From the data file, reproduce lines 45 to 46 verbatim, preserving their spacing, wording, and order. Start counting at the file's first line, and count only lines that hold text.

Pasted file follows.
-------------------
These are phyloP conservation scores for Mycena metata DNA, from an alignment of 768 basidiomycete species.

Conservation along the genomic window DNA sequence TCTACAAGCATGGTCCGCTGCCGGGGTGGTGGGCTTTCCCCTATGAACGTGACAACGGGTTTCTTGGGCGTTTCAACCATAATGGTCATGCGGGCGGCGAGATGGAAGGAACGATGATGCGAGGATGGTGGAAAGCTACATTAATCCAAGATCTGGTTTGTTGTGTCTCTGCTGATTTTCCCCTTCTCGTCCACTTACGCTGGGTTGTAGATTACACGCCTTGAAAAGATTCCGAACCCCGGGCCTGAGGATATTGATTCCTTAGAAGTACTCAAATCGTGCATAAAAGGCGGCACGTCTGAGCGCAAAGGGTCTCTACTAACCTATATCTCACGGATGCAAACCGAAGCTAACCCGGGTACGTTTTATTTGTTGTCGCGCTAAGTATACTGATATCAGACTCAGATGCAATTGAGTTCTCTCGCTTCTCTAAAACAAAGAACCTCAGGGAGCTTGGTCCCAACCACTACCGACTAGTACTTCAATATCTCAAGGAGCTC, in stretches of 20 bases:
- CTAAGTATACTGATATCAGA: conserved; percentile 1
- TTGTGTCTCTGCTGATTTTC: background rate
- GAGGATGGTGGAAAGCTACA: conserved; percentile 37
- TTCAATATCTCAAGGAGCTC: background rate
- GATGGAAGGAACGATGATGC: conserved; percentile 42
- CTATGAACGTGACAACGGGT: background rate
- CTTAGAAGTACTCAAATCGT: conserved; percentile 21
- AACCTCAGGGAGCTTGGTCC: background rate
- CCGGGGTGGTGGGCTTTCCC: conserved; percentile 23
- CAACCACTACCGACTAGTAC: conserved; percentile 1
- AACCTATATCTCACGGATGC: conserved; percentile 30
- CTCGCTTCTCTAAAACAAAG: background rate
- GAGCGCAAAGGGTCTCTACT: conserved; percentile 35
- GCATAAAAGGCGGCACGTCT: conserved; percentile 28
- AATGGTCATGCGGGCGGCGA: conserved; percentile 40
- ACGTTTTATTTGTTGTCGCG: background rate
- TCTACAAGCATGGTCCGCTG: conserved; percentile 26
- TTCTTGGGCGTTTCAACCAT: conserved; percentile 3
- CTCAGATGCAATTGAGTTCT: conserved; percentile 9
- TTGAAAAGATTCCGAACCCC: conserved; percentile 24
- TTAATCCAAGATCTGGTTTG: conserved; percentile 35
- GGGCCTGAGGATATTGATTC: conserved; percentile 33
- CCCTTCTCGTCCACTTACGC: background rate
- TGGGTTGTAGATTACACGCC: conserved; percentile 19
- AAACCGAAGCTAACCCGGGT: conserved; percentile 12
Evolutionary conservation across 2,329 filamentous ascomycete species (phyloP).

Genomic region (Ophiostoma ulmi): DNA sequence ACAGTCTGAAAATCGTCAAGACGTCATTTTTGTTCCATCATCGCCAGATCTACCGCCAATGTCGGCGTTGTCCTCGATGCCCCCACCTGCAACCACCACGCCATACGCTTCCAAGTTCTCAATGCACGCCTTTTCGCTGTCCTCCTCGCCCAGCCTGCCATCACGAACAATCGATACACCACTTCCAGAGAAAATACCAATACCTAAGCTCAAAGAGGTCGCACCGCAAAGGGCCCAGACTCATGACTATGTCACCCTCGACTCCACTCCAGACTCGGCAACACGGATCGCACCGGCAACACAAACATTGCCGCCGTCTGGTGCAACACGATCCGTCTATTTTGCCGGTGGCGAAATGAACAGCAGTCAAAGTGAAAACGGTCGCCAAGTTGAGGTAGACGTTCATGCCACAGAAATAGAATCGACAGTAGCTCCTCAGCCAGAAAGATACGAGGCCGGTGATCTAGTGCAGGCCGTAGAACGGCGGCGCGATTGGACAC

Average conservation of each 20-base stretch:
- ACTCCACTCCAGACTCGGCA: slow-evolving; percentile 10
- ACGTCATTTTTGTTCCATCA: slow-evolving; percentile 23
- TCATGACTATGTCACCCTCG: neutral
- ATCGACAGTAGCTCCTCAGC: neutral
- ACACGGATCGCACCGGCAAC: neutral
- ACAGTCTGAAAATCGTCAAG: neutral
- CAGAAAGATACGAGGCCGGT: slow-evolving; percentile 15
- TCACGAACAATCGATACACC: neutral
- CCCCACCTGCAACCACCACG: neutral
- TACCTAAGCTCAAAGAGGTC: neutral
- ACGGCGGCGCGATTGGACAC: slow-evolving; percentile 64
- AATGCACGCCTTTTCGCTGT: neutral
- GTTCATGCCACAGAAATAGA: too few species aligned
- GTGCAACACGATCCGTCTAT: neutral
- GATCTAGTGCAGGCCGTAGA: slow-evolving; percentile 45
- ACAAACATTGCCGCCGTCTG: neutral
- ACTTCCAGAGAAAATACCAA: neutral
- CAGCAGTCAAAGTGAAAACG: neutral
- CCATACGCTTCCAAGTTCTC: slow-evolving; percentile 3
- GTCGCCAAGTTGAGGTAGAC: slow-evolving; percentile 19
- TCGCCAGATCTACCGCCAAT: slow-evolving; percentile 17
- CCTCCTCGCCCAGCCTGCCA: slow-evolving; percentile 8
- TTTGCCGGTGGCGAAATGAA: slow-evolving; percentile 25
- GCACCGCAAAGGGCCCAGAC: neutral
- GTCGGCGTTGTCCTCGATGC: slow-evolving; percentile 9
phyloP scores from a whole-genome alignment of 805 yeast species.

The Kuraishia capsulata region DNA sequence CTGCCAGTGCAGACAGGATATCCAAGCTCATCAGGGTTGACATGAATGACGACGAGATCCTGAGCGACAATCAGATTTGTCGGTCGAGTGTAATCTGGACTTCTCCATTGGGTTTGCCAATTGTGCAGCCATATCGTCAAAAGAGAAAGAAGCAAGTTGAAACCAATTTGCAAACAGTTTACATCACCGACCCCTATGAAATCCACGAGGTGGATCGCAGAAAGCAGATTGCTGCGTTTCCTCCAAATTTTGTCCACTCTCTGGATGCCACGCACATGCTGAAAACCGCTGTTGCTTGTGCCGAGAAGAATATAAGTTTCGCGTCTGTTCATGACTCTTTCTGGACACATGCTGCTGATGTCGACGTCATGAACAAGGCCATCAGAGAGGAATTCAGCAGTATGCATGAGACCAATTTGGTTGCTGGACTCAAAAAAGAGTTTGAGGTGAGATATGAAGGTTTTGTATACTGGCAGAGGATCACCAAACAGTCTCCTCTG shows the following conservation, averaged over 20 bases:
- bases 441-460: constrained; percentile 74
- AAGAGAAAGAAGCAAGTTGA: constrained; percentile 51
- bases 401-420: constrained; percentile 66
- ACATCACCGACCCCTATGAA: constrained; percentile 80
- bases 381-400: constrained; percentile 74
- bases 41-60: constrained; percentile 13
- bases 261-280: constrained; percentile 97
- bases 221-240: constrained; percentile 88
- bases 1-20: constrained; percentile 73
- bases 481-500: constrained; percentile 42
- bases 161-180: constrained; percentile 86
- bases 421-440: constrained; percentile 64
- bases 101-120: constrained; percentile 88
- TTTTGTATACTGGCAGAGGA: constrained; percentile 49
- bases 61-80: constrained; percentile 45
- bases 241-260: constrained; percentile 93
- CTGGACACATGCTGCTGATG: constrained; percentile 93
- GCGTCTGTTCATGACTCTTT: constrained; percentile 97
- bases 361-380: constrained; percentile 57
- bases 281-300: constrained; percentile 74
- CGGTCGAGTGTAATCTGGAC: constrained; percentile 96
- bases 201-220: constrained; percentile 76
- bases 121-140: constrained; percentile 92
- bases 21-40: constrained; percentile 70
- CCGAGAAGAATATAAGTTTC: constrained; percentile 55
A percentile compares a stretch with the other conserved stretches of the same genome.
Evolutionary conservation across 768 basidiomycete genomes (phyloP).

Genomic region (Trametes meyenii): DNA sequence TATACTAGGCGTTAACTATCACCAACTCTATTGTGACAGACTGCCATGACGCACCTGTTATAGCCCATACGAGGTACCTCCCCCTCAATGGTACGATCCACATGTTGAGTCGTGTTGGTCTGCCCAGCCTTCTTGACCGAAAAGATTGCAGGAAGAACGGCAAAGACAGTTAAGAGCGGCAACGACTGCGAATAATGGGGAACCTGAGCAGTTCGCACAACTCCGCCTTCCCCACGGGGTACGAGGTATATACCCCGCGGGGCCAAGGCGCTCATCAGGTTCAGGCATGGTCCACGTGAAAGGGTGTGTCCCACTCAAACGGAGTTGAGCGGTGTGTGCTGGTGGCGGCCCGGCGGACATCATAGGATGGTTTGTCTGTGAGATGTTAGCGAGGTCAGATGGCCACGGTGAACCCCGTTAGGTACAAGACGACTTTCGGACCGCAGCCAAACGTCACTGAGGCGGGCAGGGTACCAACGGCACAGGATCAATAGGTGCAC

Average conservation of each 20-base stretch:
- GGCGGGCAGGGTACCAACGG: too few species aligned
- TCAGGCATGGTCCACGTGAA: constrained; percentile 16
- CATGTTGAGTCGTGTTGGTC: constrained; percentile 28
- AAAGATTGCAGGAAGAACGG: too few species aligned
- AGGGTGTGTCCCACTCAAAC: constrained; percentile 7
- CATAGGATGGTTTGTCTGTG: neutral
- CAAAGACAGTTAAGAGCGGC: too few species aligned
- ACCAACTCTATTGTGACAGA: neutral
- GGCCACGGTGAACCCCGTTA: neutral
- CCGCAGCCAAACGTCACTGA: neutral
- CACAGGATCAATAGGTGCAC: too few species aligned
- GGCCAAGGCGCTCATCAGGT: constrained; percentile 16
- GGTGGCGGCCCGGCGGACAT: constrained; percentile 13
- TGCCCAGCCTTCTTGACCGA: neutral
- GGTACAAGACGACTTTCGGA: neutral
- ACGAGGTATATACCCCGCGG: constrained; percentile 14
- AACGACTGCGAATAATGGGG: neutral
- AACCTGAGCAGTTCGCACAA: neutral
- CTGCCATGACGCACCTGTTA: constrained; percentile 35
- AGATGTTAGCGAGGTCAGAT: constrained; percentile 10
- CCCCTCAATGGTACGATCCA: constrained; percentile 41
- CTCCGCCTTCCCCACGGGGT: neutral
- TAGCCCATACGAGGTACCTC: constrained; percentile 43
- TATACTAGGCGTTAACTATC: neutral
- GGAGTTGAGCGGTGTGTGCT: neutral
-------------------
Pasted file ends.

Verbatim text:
- GATCTAGTGCAGGCCGTAGA: slow-evolving; percentile 45
- ACAAACATTGCCGCCGTCTG: neutral